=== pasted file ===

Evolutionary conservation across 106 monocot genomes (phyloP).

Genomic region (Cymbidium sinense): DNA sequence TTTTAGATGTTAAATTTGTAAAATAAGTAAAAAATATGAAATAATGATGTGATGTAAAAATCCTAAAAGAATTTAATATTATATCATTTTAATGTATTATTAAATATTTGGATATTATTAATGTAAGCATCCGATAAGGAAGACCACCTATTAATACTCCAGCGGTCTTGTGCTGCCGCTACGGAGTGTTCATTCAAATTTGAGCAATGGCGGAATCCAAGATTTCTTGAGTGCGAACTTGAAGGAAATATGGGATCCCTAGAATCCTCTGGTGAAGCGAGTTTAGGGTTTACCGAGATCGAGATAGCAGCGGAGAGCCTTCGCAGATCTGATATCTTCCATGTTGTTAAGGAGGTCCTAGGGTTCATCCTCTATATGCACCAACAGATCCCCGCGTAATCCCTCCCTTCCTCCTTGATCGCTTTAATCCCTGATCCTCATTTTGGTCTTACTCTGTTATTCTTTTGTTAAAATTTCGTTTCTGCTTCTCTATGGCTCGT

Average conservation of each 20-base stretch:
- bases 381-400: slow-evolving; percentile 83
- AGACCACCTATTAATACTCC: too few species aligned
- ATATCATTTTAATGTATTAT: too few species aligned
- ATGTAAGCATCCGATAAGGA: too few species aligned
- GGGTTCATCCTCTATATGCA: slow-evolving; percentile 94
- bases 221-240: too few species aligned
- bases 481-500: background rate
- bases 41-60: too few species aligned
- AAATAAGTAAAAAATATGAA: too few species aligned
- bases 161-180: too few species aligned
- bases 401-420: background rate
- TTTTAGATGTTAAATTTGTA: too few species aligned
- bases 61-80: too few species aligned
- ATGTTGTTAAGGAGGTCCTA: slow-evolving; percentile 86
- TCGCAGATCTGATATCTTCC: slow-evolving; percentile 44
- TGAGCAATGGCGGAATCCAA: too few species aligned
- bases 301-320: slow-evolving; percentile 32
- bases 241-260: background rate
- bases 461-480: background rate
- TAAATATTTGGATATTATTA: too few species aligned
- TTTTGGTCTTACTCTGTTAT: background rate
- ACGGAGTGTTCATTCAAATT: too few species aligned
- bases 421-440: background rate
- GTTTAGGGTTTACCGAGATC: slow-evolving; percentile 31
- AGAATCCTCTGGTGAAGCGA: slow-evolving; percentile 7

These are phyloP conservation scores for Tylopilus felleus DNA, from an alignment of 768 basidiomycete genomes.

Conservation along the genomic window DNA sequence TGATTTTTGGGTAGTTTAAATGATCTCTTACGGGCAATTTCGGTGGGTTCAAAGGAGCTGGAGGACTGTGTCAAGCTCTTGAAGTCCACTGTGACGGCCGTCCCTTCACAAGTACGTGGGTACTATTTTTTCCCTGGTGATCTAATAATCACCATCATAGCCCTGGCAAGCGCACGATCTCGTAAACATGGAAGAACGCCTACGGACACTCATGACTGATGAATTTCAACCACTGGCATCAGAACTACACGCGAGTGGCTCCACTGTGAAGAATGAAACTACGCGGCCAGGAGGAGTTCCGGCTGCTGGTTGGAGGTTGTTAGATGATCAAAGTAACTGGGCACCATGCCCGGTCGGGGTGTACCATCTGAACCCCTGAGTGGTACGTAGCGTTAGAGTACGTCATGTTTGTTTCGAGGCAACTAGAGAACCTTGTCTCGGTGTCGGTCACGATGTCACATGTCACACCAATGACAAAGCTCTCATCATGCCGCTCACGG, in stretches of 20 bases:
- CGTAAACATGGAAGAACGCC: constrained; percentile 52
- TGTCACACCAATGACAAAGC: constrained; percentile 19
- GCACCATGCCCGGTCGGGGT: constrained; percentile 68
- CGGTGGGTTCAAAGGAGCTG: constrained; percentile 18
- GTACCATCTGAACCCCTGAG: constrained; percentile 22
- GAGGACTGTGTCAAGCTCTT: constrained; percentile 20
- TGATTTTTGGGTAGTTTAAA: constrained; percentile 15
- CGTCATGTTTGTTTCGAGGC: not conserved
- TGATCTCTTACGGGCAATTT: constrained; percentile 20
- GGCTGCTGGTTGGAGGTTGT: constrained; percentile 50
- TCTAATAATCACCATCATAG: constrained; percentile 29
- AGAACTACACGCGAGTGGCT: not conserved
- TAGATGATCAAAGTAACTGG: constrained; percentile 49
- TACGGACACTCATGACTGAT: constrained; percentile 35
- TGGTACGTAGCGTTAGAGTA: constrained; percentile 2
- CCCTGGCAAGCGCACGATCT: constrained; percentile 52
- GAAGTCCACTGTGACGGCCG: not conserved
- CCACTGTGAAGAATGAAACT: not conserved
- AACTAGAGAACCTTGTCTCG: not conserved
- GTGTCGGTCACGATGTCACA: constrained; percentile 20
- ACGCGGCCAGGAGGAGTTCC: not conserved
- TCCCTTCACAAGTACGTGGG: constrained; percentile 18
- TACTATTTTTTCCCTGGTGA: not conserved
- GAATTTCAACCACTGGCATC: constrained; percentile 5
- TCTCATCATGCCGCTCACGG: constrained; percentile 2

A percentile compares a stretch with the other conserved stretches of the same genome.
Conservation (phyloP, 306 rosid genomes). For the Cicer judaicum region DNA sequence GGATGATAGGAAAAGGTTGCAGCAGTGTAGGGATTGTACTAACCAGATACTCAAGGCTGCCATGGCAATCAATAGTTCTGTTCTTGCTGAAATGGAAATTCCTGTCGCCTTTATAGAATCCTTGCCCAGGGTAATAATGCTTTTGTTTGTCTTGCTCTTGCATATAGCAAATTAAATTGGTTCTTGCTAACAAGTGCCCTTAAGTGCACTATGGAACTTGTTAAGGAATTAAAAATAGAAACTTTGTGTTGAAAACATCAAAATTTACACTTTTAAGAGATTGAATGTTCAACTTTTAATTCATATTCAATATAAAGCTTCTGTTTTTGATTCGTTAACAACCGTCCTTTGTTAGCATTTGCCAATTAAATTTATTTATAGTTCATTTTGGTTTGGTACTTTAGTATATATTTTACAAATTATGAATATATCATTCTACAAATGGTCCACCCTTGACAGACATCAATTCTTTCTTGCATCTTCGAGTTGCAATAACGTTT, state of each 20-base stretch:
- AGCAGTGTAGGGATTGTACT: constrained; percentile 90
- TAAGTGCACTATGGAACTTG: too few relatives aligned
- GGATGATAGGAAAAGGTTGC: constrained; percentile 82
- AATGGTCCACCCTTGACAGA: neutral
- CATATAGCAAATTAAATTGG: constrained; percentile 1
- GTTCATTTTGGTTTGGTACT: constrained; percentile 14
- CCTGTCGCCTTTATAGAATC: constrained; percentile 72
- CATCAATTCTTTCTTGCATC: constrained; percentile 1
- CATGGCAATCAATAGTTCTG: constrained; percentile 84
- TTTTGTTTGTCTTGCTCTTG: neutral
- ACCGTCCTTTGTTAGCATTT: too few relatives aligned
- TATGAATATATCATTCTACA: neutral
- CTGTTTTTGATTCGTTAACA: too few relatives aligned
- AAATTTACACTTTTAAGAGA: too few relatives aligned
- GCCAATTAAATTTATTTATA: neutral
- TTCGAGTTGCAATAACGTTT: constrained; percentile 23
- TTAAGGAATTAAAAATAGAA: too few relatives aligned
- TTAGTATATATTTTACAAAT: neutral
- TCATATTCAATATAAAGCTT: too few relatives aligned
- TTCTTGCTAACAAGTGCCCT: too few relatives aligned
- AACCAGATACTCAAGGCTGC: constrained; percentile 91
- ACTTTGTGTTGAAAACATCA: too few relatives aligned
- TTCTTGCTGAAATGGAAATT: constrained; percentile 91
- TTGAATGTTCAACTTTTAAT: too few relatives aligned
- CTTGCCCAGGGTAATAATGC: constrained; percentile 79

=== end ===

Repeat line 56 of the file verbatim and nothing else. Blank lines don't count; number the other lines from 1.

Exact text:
A percentile compares a stretch with the other conserved stretches of the same genome.